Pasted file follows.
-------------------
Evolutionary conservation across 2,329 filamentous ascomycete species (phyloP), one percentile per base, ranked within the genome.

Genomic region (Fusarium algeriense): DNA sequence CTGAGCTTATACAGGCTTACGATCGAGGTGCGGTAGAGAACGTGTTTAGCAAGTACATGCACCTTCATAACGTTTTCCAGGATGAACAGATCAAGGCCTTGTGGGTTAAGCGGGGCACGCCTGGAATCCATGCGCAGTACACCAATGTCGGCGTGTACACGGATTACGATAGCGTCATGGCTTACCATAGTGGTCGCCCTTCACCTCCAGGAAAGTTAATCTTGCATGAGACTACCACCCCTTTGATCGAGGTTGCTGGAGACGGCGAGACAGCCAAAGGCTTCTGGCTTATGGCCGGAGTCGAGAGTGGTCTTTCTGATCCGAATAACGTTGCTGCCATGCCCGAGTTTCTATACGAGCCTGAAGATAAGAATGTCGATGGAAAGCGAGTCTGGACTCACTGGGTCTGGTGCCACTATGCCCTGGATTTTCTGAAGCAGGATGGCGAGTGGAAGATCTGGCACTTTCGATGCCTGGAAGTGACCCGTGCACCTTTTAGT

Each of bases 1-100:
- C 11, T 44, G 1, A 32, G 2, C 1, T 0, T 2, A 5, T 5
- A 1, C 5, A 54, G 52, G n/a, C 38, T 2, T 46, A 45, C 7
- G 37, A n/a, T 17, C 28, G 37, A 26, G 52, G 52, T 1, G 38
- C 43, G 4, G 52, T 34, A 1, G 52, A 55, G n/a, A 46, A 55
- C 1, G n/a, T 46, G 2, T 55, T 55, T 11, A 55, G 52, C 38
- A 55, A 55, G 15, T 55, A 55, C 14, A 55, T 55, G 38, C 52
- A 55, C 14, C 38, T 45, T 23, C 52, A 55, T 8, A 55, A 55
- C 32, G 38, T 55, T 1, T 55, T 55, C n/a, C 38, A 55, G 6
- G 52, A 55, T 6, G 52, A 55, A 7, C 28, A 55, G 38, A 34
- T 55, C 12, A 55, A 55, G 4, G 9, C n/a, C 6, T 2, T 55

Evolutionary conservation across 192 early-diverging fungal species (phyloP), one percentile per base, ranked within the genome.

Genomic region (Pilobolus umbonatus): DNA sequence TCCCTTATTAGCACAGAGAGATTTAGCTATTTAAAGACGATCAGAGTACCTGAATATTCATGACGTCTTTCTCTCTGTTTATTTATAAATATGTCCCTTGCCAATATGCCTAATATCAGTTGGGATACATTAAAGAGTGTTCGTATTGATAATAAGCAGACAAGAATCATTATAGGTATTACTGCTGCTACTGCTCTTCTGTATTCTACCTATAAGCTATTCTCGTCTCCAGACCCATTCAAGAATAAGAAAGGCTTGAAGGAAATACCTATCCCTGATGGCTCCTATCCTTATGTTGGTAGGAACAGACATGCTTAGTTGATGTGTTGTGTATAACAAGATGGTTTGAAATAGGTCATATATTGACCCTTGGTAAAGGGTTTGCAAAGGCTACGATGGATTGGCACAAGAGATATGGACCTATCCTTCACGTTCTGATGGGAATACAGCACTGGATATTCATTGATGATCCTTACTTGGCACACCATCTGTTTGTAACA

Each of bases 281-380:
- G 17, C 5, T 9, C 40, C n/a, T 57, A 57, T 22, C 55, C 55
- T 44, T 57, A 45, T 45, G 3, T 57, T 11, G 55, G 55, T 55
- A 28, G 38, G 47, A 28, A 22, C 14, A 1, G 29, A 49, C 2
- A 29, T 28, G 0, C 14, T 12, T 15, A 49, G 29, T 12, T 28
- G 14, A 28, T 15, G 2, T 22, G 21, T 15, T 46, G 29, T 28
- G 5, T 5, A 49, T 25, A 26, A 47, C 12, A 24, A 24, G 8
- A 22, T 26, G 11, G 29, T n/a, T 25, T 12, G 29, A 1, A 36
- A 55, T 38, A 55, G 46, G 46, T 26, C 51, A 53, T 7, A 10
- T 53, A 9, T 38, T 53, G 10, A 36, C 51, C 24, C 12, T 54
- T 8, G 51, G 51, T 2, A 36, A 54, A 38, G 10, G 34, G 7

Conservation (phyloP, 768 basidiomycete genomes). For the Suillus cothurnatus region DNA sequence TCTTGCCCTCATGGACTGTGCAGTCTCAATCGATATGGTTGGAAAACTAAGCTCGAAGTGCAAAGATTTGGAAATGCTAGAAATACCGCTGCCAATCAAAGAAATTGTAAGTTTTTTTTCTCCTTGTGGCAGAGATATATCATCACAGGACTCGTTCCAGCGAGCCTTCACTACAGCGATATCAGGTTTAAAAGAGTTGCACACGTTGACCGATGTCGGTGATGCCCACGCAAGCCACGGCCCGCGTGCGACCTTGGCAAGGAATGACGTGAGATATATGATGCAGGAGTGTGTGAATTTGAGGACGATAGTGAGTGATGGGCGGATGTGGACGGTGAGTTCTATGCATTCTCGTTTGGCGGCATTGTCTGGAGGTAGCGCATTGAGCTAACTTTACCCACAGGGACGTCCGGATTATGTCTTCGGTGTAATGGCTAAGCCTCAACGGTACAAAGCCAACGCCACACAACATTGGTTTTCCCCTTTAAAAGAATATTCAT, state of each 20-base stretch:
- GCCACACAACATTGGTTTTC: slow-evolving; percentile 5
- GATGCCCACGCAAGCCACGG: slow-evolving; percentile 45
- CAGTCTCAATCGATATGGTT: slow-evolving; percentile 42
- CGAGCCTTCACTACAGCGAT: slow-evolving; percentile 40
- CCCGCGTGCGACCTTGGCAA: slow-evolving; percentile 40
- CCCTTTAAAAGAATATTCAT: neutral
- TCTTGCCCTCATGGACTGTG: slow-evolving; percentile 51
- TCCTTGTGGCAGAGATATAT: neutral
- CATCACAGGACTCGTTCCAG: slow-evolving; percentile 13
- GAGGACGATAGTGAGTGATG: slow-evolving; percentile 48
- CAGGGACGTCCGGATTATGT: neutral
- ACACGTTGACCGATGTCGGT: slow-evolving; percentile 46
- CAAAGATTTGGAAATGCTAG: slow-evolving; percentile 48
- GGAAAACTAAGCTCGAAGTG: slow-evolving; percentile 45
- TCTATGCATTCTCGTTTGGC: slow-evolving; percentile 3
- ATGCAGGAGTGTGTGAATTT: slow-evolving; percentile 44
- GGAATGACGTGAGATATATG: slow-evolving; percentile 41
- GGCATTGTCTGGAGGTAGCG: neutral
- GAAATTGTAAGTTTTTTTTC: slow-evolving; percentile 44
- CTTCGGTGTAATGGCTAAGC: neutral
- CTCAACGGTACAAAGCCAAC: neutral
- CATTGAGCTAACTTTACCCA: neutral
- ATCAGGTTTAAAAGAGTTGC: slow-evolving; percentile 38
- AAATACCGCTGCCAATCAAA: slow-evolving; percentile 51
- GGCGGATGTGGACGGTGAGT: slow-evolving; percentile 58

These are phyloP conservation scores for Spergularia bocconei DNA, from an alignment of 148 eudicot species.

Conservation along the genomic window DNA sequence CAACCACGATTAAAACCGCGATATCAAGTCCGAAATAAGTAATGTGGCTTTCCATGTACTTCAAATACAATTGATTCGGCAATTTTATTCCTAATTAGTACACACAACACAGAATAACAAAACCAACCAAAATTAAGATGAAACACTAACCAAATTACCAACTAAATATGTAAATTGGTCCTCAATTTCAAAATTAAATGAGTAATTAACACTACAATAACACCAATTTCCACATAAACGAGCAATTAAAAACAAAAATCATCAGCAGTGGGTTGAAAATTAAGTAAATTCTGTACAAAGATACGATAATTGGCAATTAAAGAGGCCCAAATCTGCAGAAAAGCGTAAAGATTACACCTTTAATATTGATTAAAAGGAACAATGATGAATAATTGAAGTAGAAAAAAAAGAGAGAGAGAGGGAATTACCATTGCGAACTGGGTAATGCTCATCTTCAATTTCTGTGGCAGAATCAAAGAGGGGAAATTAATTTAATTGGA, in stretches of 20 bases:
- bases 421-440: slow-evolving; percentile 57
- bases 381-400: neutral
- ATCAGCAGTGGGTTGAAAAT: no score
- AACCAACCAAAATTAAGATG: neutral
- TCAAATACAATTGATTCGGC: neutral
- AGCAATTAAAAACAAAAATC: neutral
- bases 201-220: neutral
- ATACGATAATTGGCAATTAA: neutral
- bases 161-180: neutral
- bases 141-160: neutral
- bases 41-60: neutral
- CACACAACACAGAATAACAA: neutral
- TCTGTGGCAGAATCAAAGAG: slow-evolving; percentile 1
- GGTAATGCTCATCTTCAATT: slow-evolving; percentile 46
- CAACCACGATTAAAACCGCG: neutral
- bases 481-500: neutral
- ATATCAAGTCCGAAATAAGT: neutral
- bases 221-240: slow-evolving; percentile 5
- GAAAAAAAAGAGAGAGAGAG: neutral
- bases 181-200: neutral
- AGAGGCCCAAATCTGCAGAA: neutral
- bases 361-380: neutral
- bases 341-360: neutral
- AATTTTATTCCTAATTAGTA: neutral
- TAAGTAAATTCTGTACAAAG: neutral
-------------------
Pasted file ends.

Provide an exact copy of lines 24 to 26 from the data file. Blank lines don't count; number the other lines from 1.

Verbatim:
- A 55, T 38, A 55, G 46, G 46, T 26, C 51, A 53, T 7, A 10
- T 53, A 9, T 38, T 53, G 10, A 36, C 51, C 24, C 12, T 54
- T 8, G 51, G 51, T 2, A 36, A 54, A 38, G 10, G 34, G 7